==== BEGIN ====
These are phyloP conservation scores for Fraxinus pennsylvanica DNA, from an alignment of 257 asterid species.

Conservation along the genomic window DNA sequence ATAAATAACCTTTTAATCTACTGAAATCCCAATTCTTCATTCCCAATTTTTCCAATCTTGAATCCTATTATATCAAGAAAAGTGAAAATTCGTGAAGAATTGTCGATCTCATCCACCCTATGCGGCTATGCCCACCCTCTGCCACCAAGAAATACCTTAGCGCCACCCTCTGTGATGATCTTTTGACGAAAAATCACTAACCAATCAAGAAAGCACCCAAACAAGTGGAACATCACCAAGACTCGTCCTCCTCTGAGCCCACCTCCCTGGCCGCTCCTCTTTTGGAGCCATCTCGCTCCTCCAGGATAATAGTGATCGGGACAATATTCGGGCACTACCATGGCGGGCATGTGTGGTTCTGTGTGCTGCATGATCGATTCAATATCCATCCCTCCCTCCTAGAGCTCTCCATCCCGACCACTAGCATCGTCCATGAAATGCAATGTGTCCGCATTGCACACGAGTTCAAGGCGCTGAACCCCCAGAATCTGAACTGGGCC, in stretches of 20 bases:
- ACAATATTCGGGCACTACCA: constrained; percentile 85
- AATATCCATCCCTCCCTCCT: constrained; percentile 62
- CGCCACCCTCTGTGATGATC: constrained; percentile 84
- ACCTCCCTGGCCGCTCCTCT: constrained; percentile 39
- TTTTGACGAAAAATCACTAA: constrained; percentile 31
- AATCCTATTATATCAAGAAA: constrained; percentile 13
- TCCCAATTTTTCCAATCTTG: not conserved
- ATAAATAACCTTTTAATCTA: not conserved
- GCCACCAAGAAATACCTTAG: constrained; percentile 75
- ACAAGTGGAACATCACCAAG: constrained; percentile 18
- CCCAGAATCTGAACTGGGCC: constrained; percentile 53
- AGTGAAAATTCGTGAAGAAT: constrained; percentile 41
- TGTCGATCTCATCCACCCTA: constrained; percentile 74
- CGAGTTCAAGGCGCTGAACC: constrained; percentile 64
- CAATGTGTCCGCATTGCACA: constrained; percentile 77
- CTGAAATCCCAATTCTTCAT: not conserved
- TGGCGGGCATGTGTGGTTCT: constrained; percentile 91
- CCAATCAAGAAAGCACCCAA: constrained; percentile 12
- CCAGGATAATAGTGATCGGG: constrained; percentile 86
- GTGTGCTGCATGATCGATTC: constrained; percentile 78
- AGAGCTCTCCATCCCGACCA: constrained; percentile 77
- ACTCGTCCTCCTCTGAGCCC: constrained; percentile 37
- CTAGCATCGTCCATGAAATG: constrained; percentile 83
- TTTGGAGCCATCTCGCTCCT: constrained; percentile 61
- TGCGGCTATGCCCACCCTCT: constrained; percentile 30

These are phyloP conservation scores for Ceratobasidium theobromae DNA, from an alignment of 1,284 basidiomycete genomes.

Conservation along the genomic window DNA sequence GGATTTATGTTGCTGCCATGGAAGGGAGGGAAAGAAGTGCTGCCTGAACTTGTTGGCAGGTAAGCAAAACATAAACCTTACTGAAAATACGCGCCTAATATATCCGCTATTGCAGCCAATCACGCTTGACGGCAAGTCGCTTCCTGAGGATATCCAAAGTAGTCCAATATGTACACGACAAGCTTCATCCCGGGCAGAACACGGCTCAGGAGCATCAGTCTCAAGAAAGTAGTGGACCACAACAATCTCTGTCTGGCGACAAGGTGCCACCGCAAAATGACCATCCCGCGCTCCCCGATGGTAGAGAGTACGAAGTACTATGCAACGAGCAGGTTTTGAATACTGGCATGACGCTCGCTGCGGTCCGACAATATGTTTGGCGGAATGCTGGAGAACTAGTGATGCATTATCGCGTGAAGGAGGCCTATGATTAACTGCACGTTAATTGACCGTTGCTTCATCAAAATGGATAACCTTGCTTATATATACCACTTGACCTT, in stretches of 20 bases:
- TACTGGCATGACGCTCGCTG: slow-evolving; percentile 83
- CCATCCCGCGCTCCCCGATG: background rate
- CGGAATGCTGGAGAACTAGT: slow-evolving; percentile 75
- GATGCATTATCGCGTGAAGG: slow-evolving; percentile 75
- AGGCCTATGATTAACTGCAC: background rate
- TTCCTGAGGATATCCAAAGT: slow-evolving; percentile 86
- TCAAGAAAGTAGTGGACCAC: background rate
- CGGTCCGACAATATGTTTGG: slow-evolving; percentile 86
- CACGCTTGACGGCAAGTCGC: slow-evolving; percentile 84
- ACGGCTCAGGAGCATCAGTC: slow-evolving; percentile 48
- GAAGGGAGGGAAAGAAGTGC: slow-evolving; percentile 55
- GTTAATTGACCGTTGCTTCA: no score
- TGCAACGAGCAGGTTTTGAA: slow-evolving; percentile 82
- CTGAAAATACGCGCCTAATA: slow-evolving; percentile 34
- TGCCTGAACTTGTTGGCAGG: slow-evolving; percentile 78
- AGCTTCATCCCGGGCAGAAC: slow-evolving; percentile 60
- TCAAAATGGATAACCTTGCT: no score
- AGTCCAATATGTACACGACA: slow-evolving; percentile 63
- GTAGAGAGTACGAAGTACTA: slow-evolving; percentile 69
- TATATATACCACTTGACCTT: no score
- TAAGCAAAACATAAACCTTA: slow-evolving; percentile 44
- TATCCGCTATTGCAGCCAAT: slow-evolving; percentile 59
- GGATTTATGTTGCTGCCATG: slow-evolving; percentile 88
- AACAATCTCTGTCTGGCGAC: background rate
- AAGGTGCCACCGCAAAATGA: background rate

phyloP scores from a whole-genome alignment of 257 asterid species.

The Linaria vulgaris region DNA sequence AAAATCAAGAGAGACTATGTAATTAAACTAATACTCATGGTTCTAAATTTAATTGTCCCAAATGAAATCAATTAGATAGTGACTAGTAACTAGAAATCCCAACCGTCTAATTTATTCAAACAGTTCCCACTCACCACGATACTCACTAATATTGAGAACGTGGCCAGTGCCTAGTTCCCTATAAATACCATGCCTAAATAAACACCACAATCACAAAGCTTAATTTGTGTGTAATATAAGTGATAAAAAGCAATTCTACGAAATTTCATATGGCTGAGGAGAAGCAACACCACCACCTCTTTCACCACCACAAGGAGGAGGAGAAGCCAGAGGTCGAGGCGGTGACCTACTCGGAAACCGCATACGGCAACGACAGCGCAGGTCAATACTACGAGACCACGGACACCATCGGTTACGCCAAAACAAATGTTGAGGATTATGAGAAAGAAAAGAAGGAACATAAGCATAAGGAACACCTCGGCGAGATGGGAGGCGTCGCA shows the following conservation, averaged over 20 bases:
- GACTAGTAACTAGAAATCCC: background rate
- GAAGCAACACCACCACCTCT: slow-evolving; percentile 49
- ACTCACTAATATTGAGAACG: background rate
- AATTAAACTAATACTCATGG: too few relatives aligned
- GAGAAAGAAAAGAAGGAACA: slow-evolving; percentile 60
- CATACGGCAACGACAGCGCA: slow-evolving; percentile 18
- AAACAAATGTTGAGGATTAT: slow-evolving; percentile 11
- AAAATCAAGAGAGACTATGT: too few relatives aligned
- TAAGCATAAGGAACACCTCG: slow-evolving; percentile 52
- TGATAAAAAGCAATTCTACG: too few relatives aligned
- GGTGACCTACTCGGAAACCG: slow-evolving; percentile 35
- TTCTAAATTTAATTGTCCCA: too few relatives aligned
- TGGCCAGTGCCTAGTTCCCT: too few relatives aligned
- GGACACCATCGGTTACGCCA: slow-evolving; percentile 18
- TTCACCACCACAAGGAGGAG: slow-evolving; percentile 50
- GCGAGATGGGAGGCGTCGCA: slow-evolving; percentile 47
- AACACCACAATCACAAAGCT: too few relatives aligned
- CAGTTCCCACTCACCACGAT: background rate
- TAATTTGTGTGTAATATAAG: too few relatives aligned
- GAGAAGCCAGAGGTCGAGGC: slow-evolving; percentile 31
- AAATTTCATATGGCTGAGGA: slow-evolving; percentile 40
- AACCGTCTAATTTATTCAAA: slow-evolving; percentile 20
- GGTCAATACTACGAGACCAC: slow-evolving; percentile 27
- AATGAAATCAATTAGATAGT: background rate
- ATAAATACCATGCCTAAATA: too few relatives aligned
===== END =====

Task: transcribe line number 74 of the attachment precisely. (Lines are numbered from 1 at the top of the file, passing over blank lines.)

- CAGTTCCCACTCACCACGAT: background rate